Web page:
I recently read on the Forgotten Realms Wikipedia page that Neverwinter Nights was the first MMORPG (Massively Multi-player Online Role Playing Game) to use graphics. More Wikipedia inaccuracies surely? Neverwinter Nights was released in the early oughts, by then there were multiple MMORPGs running such as Everquest, Ultima Online, Asheron’s Call etc. Also, Neverwinter Nights, despite being able to host upto almost 100 players on a server (though you kept a fire extinguisher handy), was not technically an MMORPG.
I delved a bit deeper into the Wiki-rabbithole to see how far this amateur historianism went, and uncovered the truth… Yes indeed Neverwinter Nights was the first graphical MMORRPG. Only not the Bioware game we know and love…
The first Neverwinter Nights was published in 1991 by the legendary SSI (Strategic Simulations Inc), who held the license for publishing the original Advanced Dungeons & Dragons games during the 80s and early 90s. Beloved classics such as Pool of Radiance, Curse of the Azure Bonds, as well as the much revered Eye of the Beholder series came out in one of their shiny gold boxes and are still sold by GOG in their Forgotten Realms Archive collections and played by many keen retro-gamers today.
SSI’s Neverwinter Nights was made in conjunction with America On-Line, released for MS-DOS and could host hundreds of players in the same game world. Build on the same game engine, graphics and gameplay were similar to their other AD&D titles of the era and according to reports it was a popular and much beloved game of it’s time with thousands of regular users, hundreds of player guilds and a rich and supportive community.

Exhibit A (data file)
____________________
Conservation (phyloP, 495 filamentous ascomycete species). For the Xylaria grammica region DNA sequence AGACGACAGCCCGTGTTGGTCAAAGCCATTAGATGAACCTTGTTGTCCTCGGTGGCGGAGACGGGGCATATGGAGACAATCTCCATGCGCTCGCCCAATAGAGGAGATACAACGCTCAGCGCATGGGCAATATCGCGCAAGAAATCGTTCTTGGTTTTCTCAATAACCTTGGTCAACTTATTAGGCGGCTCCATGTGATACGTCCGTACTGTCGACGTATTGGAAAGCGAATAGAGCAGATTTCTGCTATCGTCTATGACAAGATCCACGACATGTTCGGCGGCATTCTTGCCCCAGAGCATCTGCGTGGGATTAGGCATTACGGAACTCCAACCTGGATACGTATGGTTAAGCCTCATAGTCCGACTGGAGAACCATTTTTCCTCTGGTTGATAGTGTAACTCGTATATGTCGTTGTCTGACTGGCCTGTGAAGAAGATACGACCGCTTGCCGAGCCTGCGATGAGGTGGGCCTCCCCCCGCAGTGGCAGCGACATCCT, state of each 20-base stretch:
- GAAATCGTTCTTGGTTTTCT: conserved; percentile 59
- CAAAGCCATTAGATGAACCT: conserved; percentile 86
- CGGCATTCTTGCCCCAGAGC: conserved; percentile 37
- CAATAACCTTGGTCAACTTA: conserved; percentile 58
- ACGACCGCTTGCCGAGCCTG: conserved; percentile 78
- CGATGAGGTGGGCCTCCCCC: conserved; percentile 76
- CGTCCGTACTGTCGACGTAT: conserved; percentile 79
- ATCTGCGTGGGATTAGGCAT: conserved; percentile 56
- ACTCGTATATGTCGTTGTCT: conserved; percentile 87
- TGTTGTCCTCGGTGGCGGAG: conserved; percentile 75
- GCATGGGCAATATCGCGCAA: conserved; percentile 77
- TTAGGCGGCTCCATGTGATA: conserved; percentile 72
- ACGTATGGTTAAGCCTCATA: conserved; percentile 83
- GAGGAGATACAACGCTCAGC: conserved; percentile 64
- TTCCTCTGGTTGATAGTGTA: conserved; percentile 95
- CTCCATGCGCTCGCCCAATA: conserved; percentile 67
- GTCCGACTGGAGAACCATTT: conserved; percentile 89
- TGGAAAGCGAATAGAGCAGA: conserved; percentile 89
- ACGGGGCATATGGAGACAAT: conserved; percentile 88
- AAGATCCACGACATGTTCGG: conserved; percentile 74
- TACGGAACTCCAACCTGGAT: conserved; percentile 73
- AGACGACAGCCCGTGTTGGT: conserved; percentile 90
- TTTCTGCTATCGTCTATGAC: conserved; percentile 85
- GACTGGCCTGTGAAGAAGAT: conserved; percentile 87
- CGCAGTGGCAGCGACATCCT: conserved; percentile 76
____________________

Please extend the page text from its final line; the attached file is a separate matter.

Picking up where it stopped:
Neverwinter Nights became free to play for AOL subscribers a few years after it was released and eventually the servers were shut down in 1997 after the gaming world had discovered Quake.
As it was only on AOL this probably explains why it wasn’t as well known here in the UK as other SSI titles. AOL’s services weren’t introduced to the UK until the late 90s by which time it’s reputation for introducing the clueless to the web and carpet-bombing install discs (hey, did you ever make an AOL disc-mirror as a teenager?) had already meant that any serious gaming nerd wouldn’t touch them with a trash-level pole-arm.
The game can still apparently be played offline if you happen to possess a copy and the disks haven’t rotted, however without a server saving is impossible and any semblance of progress needs to be restored using additional DM tools.
Nostalgic players of Bioware’s Neverwinter Nights would eventually attempt to re-create the original game using the Aurora toolset that came bundled with the Bioware title that allowed players to create their own game modules. A server ran for a number of years before being shut down due to dwindling interest and support.
A legacy of the game currently lives on in Cryptic’s Neverwinter MMO, which took gameplay aspects of the Bioware games and the Forgotten Realms license (now owned by Wizards of the Coast) and updated it for a free-to-play-with-microtransactions MMORPG. It was released in 2013 for Windows, Xbox and Playstation to a mixed reception, largely due to the microtransaction aspect. Regular free expansions, or modules (paying homage to tabletop AD&D adventures), are released with a high level Underdark module being the most recent release earlier this year.
Bioware’s Neverwinter Nights was updated for modern PCs a few years ago and released by Beamdog, a company comprised of former Bioware employees, as Neverwinter Nights Enhanced Edition along with similarly updated versions of Black Isle classics such as the Baldur’s Gate series, Icewind Dale and Planescape Torment. These have since also been released for Android devices and console conversions are planned.
Obsidian’s less revered sequel, Neverwinter Nights 2, is still available but has not received any official updates for many years.
All-in-all, not bad for almost 30 years gaming in the same city.